"For whenever I have encountered pictures by an accomplished hand, . . . I have not thought it right to pass them by in silence."

--Philostratus the Younger, Imagines

From the editor Keith Denniston, Professor Emeritus at Emporia State University:

"Michael L. Johnson is chair of the Department of English at the University of Kansas. He has published poems and translations widely and five books of poems.

"One of the great pleasures that we derive from the arts, particularly the visual arts, is to discuss our reactions to them with an intelligent and agreeable friend. This is exactly what Michael L. Johnson's volume of poems provides for us. Reading it is much like walking leisurely through a museum, a super museum in fact because it contains cave paintings, architecture, Eastern, European, and American masterworks, both familiar and obscure, as well as a smattering of the other arts like literature and music, artists, and those who promoted and collected art.

"What we have here is nothing at all like those terrible rental cassettes that you lug around an art gallery that tell you in certain terms what you are supposed to see. These poems are filled with comments and observations on the art work or its creator, or with reactions after one has experienced a work of art. For example we may find a new insight to the much reprinted 'Nighthawks' by Edward Hopper, the painting of the man and woman, lit with neon, at a lunch counter in the dead of night, deep in a serious conversation. Johnson offers us this:

"Even to the reproduction with a real strip of neon so popular now in taverns and cafes, this poem offers us a new view of the painting.

"The poems are not all serious and grim. For example, the first line of a poem on Sergeant's, Madame X comments, 'So this is what the scandal was about!' and continues:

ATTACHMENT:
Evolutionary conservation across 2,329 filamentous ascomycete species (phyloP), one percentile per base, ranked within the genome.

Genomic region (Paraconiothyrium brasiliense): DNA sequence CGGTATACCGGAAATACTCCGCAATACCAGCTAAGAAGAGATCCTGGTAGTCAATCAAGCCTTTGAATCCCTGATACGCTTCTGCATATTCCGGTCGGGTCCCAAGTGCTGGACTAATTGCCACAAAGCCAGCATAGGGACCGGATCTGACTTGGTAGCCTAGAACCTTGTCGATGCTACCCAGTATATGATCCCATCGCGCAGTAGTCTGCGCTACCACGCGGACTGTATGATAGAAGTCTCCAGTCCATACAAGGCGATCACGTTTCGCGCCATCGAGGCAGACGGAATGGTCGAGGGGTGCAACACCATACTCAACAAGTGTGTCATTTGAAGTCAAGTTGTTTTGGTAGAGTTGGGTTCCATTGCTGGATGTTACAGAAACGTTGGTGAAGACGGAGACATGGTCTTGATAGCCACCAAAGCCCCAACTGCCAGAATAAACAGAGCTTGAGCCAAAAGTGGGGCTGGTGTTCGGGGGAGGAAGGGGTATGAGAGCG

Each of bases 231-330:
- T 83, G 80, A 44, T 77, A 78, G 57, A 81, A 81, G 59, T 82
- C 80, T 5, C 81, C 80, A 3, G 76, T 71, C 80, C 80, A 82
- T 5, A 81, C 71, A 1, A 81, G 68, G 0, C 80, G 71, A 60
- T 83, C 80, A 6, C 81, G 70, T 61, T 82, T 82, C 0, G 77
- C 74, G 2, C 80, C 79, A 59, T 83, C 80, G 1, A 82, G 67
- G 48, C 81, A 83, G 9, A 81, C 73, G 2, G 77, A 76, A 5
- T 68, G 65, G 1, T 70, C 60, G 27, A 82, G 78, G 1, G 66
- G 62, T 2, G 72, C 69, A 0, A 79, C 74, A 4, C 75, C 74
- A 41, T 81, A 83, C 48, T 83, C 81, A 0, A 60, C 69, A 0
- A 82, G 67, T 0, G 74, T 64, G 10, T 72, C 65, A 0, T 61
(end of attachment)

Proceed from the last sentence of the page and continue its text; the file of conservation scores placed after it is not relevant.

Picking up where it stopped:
and concludes that she 'tried too hard to be what that wretch/Sergeant fell for,...' No matter how we might have felt about Madame X, Johnson will force a grin from us.

"He is kinder to Peggy Guggenheim who collected artists and paintings in a 'palazzo' in Venice where 'For decades she collected it,/ laid the men who did it/ and shocked the bourgeoisie--/ till all that craziness became a heritage.' Finally, old, alone, forgotten, she will have her gondolier 'pole her on another shopping trip/ from canal to canal to canal.' Johnson does not tell us, figures I suppose that we should know, that her Venetian 'palazzo' is now a museum filled with one of the finest collections of modern painting in Italy, primarily mementoes from her lovers.

"Johnson's book is rich and bright. It will make you, as Carson McCuller's said, 'pinch up your salt with a difference.' It would be a pity not to experience it."

"In this book of ecphrases or poetic accounts of works of art, poet and professor Michael L. Johnson with wit and sensitivity and in ways amusing and poetic, dares to blur stalled graffiti with homologies at Altamira and Lascaux, confronts frankly the mythic moon of a centaur-mounted maid, produces before our eyes out of an ancient stone theater a contemporary Aphrodite anadyomene in shell-pink twilight, and reminds us, under Hokusai's great wave at Kanagawa, that there are other ways to see Fuji. Other ways to see."

--J. Theodore Johnson, Jr


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by Michael L. Johnson

5-1/2" X 8-1/2"
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